As law professors who do not assert that they represent any individuals affected by the Tax Court’s interpretation of the Code, they claim only an academic interest in this appeal, seeking to persuade the Court that their interpretation is preferable. See American College of Obstetricians & Gynecologists v. Thornburgh, 699 F.2d 644, 645 (3d Cir. 1983) (panel majority denied motion for leave to file an amicus brief because the proposed amici, a group of law professors, “d[id] not purport to represent any individual or organization with a legally cognizable interest in the subject matter at issue, and [gave] only their concern about the manner in which this court will interpret the law”). [DOJ response to amicus brief motion at p. 3]

It may help to file an amicus brief if you are a professor with a tax clinic with clients who you can say might be affected by the ruling.  But, in my experience, the DOJ opposes amicus motions by tax clinic heads on the same ground – that we are merely officiously-intermeddling professors.

In surprising contrast to the hostility of the DOJ Tax Division to amicus briefs from professors, when a case gets to the Supreme Court, in my recent experience, the Solicitor General’s Office routinely announces that all amicus briefs, from anyone, are welcome.  And the taxpayers’ lawyers in such cases also routinely consent to amicus briefs.  In the Supreme Court, the parties usually file papers with the Court announcing that all amicus briefs are welcome, and this obviates the need for filing any motion.  SCR 37(a)(3) (“A petitioner or respondent may submit to the Clerk a letter granting blanket consent to amicus curiae briefs, stating that the party consents to the filing of amicus curiae briefs in support of either or of neither party. The Clerk will note all notices of blanket consent on the docket.”) Check the docket sheet before you bother to contact the parties to a Supreme Court case asking for special letters consenting to your amicus brief. Thus, the same tax professors who the DOJ tried to keep out of the Courts of Appeals portion of the litigation are welcomed to file their meddling briefs if the matter gets to the Supreme Court.  Go figure.

In the appeals courts and the Supreme Court, any motion to file the brief and the brief itself must state the “interest of the amicus”.  SCR 37(5); FRAP 29(b) and (c).  And section headings of the Supreme Court amicus brief are quite minimal:  “[I]t suffices to set out in the brief the interest of the amicus curiae, the summary of the argument, the argument, and the conclusion).” SCR 37(5). In the courts of appeal, the sections are the same, except that there is no summary of argument required. FRAP 29(c). Not that I have had any problem with writing anything in the interest of the amicus section, but I think it advisable that anyone proposing to do an amicus brief spend some time thinking about how he or she can tie in this particular case to his or her clients (past, present, or future), so as not to seem to be a mere meddling lawyer or law school professor.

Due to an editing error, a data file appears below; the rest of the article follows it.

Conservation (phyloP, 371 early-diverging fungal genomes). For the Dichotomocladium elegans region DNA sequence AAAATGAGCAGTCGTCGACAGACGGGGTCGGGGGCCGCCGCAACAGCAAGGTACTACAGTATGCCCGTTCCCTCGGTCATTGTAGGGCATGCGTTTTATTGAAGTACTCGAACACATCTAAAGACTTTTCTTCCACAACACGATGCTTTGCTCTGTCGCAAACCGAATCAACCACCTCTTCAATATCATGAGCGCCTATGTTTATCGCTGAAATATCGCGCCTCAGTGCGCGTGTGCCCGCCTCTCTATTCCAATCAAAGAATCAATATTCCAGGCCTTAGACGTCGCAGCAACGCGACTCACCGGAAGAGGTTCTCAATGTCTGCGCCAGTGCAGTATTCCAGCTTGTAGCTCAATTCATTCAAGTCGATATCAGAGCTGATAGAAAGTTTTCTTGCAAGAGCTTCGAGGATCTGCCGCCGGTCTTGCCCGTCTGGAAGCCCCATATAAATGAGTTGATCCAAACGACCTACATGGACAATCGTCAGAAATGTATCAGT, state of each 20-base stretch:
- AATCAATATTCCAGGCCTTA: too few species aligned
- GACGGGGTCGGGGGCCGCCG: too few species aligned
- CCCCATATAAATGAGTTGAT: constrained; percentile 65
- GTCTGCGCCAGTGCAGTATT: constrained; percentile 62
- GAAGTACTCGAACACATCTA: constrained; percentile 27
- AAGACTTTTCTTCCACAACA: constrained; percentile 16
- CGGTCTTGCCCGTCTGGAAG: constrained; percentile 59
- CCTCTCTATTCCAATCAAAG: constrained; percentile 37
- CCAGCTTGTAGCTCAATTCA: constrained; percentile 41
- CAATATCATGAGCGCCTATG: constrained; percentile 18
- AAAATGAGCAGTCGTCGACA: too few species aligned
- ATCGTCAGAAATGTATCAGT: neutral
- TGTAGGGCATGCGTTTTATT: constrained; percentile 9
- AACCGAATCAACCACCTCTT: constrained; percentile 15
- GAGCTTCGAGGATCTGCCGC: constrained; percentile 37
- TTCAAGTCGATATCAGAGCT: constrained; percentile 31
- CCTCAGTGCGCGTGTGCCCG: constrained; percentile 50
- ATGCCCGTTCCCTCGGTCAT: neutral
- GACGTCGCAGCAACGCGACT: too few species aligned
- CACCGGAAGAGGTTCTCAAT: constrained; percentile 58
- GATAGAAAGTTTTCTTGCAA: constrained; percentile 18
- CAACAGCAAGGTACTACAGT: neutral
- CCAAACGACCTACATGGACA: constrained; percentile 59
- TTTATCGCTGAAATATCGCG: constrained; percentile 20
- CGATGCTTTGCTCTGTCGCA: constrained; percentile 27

When you write the brief, be especially focused on bringing new material to the court that the parties (or other amicus) have not brought. For example, in Mayo Foundation, neither party had argued about the standard of review of tax regulations – other than the IRS saying it relied on Chevron and the taxpayer saying it relied on National Muffler. All of the more than dozen other amicus briefs (save for that filed by Professor Kristin Hickman of the University of Minnesota Law School responding to mine) were filed by medical organizations that likewise had no interest in discussing the review standard issue (and they had also not discussed this issue in their amicus briefs at the cert. stage). So, my amicus brief at the merits stage (and Kristin’s) were the only ones that brought to the Supreme Court’s attention a number of its opinions on tax regulation review standards that the Court took the opportunity to cite or overrule in the final Mayo opinion.

In the tax area, you brief can incorporate information from the IRS Data Book about the possible impact of the case on taxpayers. You can also cite to discussions of the issue presented, or a related issue, in the National Taxpayer Advocate Reports. The courts will take judicial notice of the Data Book statistics; see United States v. Brockamp, 519 U.S. 347, 352 (1997) (quoting statistics on tax return filing and refund claim issuance from the 1995 IRS Data Book); and the NTA Reports. See Wilson v. Commissioner, 705 F.3d 980, 992 (9th Cir. 2013) (quoting a passage from the 2011 NTA annual report relating to innocent spouse). Don’t expect appellate judges who are not tax experts to know things that you read in your daily tax newspapers.

One of the best passages in the Voss and Sophy amicus brief, in my view, was its description of a current practice, apparently prevalent in the Bay Area, of selling houses, or portions of houses, to people as tenants in common – whether or not the buyers were in any social relationship – and where one buyer, but not the other(s), might enter into a second mortgage borrowing to finance his or her share of the purchase.  Such a situation produces bizarre and unworkable results if the mortgage interest limitations are applied on the basis of all the mortgage debt on the residence, rather than on a per-taxpayer basis.  Thus, real-world examples of different fact patterns can readily aid the court’s thinking when the parties have been over-focused on the particular facts in the case.

Finally, while amici love to have their briefs cited in the court’s opinion, don’t file a motion to file an amicus brief expecting that to happen. Indeed, my feeling is that, even if, for some reason, I doubt the court will formally file my brief, I will do the motion accompanied by the brief anyway, because I know human nature.  Amicus briefs are short – half the 14,000 word-limit of a court of appeals party brief; FRAP 29(d) and 32(a)(7); and only 9,000 words in a Supreme Court amicus brief, where a party’s brief is 15,000 words.  SCR 33(g).  Conversations with former law clerks and judges over the years have taught me that, since tax cases attract only rare amicus briefs, someone in the chambers is going to read the proposed brief out of curiosity.  I can remember Judge Tannenwald, many years ago on a panel at a Tax Court judicial conference, saying that if it was technically probably too late to file an amicus brief, he would suggest the proposed amicus move to file it anyway, as he would inevitably want to take a peek at what the brief said, even if he would not grant the motion to file.  Thus, the brief will have an effect, even where the court pretends not to have read the brief and doesn’t formally file it or cite it.  So, if you see something, say something, even if it ends up to you looking like you just gave an anonymous tip to the courts.  It was probably a tip that someone ran down.

UPDATE 8/13 2:45 PM

After reading Carl’s excellent post, I was reminded of  the amicus brief that PT Guest Poster Professor Bryan Camp submitted in the BASR case Robin Greenhouse blogged last week involving a third party’s fraud and the statute of limitations. The DOJ did not oppose Bryan’s filing the amicus on behalf of the taxpayer. I note that the majority and the concurring opinion appear to be heavily influenced by Bryan’s arguments about how the Code section at issue should be construed in relation to other Code sections.  Les